Sid Salter Column

Published 12:00 am Friday, December 12, 2008

Salter: Elected PSC commissioners, appointed director weaken agency

After recent columns questioning the need for what appears to be “dual regulation” of the state’s public utilities, Public Service Commissioners Brandon Presley and Lynn Posey both said that the current structure of public utility regulation in Mississippi  leaves the state’s elected commissioners in a difficult position.

Both Presley, who represents the state’s northern district, and Posey, who represents the central district, say that structural changes in state utility regulation in the late 1980s in the wake of a Public Service Commission (PSC) scandal has left modern-era commissioners with less staff than they need to conduct investigations like that being pursued by Attorney General Jim Hood against Entergy— in which Hood accuses the utility of buying fuel and power from other Entergy subsidiaries at a higher price than it could on the open market and then passing those costs along to customers.

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In their standoff with Hood, Entergy has argued that the state PSC, not Hood, is charged with regulating public utilities in Mississippi and that the PSC has direct statutory authority to regulate Mississippi’s public utilities and to approve or deny rate hikes.

But both Presley and Posey say that it’s important that state rate payers understand that the PSC and the Public Service Commission staff — which is charged with auditing the financial records of public utilities and conducting “audits of electric and gas companies and purchased fuel and gas adjustments”— are two separate entities.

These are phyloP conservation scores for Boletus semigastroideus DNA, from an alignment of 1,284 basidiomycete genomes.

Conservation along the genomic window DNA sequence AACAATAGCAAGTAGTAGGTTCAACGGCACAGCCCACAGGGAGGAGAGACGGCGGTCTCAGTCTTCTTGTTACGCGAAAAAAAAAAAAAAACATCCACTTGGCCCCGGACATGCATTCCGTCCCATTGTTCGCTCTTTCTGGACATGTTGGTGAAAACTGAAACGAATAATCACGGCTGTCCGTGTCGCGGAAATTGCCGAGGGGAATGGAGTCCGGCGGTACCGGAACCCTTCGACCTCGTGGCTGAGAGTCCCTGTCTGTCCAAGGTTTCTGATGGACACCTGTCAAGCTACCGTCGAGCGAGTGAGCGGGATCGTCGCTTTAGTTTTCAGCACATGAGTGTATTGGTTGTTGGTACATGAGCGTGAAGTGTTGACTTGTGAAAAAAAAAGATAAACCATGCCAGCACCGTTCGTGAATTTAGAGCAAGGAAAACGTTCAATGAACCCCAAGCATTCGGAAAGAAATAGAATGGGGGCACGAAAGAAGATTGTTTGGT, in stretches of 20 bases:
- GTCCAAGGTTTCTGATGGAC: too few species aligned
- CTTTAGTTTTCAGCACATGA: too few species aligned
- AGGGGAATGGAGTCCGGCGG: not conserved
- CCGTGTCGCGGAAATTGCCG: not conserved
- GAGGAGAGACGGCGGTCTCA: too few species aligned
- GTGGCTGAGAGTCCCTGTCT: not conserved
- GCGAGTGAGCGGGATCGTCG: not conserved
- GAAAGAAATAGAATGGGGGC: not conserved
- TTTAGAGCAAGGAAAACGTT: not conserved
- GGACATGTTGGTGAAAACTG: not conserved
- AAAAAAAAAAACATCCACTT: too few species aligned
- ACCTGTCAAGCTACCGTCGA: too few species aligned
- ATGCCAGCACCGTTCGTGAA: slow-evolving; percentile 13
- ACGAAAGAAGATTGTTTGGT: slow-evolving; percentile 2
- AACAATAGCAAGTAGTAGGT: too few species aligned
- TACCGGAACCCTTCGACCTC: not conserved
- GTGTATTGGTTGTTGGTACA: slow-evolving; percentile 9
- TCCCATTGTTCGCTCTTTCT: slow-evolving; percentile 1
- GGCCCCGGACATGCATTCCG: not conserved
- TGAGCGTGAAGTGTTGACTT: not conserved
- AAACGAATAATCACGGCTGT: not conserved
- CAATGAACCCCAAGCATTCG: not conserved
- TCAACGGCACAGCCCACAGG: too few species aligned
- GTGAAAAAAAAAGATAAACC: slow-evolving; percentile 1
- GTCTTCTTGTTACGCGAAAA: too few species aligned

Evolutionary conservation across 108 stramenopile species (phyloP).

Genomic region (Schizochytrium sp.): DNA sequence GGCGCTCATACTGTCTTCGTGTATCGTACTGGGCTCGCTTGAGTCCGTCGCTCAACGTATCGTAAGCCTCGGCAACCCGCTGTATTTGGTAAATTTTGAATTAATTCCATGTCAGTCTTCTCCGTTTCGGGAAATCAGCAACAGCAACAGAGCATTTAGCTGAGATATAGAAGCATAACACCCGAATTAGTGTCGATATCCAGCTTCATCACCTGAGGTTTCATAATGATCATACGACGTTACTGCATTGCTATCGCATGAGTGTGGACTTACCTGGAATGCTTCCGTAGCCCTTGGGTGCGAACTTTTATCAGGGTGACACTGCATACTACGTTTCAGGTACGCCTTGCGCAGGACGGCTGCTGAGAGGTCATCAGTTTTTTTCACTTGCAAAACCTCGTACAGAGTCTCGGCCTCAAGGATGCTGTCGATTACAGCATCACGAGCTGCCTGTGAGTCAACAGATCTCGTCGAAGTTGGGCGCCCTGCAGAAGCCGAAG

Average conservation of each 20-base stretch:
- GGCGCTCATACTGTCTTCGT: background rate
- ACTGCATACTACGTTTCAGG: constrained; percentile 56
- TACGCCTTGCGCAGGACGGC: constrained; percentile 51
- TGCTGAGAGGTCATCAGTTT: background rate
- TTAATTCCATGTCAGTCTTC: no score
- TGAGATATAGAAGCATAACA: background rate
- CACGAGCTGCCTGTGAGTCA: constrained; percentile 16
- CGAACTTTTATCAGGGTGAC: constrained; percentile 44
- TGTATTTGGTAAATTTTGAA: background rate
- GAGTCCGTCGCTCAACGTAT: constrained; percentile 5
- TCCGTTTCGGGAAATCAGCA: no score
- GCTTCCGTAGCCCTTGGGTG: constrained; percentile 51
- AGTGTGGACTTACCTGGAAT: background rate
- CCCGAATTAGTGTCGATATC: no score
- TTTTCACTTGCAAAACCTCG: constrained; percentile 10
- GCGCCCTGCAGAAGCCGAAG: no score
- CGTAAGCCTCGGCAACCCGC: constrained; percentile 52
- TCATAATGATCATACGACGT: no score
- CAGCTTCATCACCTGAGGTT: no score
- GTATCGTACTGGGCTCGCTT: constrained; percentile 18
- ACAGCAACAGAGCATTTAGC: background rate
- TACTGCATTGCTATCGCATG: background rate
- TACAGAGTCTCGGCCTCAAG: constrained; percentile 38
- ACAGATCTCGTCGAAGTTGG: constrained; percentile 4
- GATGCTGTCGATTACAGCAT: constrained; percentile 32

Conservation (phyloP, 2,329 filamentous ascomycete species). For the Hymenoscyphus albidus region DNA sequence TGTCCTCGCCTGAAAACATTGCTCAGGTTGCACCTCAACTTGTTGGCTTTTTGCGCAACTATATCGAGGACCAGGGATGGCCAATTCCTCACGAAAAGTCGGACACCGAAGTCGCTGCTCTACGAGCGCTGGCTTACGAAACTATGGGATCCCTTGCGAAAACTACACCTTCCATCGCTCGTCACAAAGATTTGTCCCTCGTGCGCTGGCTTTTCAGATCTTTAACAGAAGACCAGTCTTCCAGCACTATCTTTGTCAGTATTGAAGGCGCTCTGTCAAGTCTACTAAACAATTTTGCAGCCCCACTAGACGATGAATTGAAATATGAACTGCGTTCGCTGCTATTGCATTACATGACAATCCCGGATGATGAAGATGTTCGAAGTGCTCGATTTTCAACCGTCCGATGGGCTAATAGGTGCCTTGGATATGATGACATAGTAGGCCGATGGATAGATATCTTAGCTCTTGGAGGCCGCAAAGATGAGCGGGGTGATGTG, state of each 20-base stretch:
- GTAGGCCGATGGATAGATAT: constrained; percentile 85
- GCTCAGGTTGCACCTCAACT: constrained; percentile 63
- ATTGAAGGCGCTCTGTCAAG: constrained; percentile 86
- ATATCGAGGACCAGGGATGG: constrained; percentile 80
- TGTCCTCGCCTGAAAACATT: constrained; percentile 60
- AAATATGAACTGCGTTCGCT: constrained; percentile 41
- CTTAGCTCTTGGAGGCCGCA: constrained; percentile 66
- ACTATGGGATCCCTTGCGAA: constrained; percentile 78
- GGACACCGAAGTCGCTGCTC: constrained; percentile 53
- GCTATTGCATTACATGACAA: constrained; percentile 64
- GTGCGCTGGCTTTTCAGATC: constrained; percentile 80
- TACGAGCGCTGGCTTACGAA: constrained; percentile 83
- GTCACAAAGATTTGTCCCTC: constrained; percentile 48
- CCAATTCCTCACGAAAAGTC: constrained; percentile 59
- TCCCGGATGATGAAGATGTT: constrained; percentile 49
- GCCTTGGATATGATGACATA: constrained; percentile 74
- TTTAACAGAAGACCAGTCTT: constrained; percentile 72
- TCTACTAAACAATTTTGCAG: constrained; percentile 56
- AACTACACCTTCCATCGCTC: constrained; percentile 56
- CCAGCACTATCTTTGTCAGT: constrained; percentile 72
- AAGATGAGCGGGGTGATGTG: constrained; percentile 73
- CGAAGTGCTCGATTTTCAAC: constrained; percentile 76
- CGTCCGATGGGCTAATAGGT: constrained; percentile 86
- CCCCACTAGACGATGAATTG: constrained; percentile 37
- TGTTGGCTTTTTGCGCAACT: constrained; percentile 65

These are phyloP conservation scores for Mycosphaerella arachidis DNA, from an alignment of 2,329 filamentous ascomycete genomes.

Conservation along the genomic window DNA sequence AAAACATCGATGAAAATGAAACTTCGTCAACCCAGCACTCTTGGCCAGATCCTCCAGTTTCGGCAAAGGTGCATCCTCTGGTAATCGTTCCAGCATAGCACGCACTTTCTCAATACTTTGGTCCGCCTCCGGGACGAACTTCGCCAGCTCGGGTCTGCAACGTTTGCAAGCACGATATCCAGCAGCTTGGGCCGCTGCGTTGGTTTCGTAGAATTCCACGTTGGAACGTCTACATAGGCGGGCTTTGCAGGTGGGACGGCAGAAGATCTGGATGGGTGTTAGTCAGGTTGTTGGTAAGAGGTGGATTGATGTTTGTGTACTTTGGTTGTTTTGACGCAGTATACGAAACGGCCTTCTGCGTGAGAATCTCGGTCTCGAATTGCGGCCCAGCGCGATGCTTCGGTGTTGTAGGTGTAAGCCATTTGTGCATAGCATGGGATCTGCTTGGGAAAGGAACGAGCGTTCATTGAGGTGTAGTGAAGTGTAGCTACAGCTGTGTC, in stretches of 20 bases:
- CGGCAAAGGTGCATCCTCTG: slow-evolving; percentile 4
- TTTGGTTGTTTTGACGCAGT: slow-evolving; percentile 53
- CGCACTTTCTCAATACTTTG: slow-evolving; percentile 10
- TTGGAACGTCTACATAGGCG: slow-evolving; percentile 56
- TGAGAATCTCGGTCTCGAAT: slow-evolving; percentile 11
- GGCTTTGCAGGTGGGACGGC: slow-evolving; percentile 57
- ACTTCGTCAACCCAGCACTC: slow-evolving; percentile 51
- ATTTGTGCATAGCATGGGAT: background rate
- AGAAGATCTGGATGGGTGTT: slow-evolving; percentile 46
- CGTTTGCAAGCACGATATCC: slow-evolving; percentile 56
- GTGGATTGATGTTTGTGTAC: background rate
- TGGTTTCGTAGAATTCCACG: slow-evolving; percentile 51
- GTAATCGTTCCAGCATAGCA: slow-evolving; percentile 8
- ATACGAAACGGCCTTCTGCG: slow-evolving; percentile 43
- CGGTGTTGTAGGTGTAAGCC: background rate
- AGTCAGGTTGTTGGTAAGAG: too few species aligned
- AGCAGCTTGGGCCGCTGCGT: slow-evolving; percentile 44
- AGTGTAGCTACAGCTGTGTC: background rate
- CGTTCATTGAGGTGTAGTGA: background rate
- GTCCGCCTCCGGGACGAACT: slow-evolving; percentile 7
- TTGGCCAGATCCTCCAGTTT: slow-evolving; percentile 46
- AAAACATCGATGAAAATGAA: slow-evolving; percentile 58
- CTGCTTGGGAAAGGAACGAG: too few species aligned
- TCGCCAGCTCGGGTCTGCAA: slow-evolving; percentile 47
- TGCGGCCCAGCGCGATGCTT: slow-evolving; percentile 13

Presley and Posey are right in that the commissioners were much more powerful in terms of controlling the PSC staff before former seven-term Northern District Commissioner D. W. Snyder of Eupora was convicted of a total of ten counts of extortion, filing false tax returns, bribery, and conspiracy charges back in 1989.

Snyder was convicted of extorting money from two independent telephone companies and a trucking firm regulated by the Commission. Snyder contended that this money consisted of voluntary campaign contributions. He was also convicted in a complicated bribery scheme in which Snyder arranged for the PSC’s approval of a company’s rate increase if the company would agree to business transactions favorable to Snyder and his coconspirators.

Snyder was also convicted of accepting money directly in exchange for influencing the PSC’s official actions and of failing to report as income the money he received through extortion and bribery.

In reaction to that scandal, the Legislature in 1990 passed Senate Bill 2679, which mandated a reorganization of the Public Utilities Staff. The “old” Public Utilities Staff was abolished and the “new”” Public Utilities Staff was established as a completely separate and independent entity from the elected PSC and its now much smaller, weaker staff. 

Under the new law, the governor appoints the executive director of the Public Utilities Staff to a six-year term, not the commissioners, and that director hires all Public Utilities personnel.

In the wake of the Entergy probe by Hood, Posey said: ““We have no one on the staff capable of analyzing this information.”

While Presley and Posey were both careful not to say anything disparaging about the Public Utilities Staff, it was clear that both shared a certain level of frustration that while the PSC is charged with regulating public utilities in Mississippi, the investigative power rests with the Public Utilities Staff over which the commissioners don’t have authority.

But those frustrations aside, it seems strange that public utility rates would be approved by the commissioners on recommendation of the Public Utilities Staff — yet at the end of the day both entities would need Hood’s office to perform the heavy lifting of a substantial investigation into utility price gouging allegations.

(Contact Perspective Editor Sid Salter at (601) 961-7084 or e-mail Visit his blog at